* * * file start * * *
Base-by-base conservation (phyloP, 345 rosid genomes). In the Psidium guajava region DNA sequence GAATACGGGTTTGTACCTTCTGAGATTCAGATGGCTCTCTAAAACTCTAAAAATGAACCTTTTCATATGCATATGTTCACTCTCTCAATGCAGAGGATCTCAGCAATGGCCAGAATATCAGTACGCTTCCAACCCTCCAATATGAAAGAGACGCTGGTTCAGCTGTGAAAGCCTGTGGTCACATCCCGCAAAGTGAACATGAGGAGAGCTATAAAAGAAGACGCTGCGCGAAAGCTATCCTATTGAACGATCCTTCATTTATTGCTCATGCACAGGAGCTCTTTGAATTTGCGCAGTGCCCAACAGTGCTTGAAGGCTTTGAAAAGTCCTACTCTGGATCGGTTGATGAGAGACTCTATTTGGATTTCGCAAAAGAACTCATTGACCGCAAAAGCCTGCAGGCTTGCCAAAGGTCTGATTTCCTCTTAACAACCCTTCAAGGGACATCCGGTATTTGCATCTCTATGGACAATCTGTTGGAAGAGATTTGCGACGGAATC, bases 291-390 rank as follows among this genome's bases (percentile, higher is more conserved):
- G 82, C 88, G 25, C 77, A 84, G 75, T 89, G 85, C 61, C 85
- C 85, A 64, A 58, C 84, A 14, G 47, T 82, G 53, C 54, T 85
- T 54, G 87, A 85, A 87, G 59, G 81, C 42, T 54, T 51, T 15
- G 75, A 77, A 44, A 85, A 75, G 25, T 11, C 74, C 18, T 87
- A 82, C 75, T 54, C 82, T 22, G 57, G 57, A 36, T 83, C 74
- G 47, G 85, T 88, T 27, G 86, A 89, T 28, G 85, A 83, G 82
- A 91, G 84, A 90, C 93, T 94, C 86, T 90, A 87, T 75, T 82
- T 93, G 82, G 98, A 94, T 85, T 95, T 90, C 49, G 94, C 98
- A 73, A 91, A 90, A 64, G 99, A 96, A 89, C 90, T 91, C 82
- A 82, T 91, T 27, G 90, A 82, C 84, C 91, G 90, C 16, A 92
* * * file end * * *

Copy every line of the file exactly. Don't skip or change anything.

Base-by-base conservation (phyloP, 345 rosid genomes). In the Psidium guajava region DNA sequence GAATACGGGTTTGTACCTTCTGAGATTCAGATGGCTCTCTAAAACTCTAAAAATGAACCTTTTCATATGCATATGTTCACTCTCTCAATGCAGAGGATCTCAGCAATGGCCAGAATATCAGTACGCTTCCAACCCTCCAATATGAAAGAGACGCTGGTTCAGCTGTGAAAGCCTGTGGTCACATCCCGCAAAGTGAACATGAGGAGAGCTATAAAAGAAGACGCTGCGCGAAAGCTATCCTATTGAACGATCCTTCATTTATTGCTCATGCACAGGAGCTCTTTGAATTTGCGCAGTGCCCAACAGTGCTTGAAGGCTTTGAAAAGTCCTACTCTGGATCGGTTGATGAGAGACTCTATTTGGATTTCGCAAAAGAACTCATTGACCGCAAAAGCCTGCAGGCTTGCCAAAGGTCTGATTTCCTCTTAACAACCCTTCAAGGGACATCCGGTATTTGCATCTCTATGGACAATCTGTTGGAAGAGATTTGCGACGGAATC, bases 291-390 rank as follows among this genome's bases (percentile, higher is more conserved):
- G 82, C 88, G 25, C 77, A 84, G 75, T 89, G 85, C 61, C 85
- C 85, A 64, A 58, C 84, A 14, G 47, T 82, G 53, C 54, T 85
- T 54, G 87, A 85, A 87, G 59, G 81, C 42, T 54, T 51, T 15
- G 75, A 77, A 44, A 85, A 75, G 25, T 11, C 74, C 18, T 87
- A 82, C 75, T 54, C 82, T 22, G 57, G 57, A 36, T 83, C 74
- G 47, G 85, T 88, T 27, G 86, A 89, T 28, G 85, A 83, G 82
- A 91, G 84, A 90, C 93, T 94, C 86, T 90, A 87, T 75, T 82
- T 93, G 82, G 98, A 94, T 85, T 95, T 90, C 49, G 94, C 98
- A 73, A 91, A 90, A 64, G 99, A 96, A 89, C 90, T 91, C 82
- A 82, T 91, T 27, G 90, A 82, C 84, C 91, G 90, C 16, A 92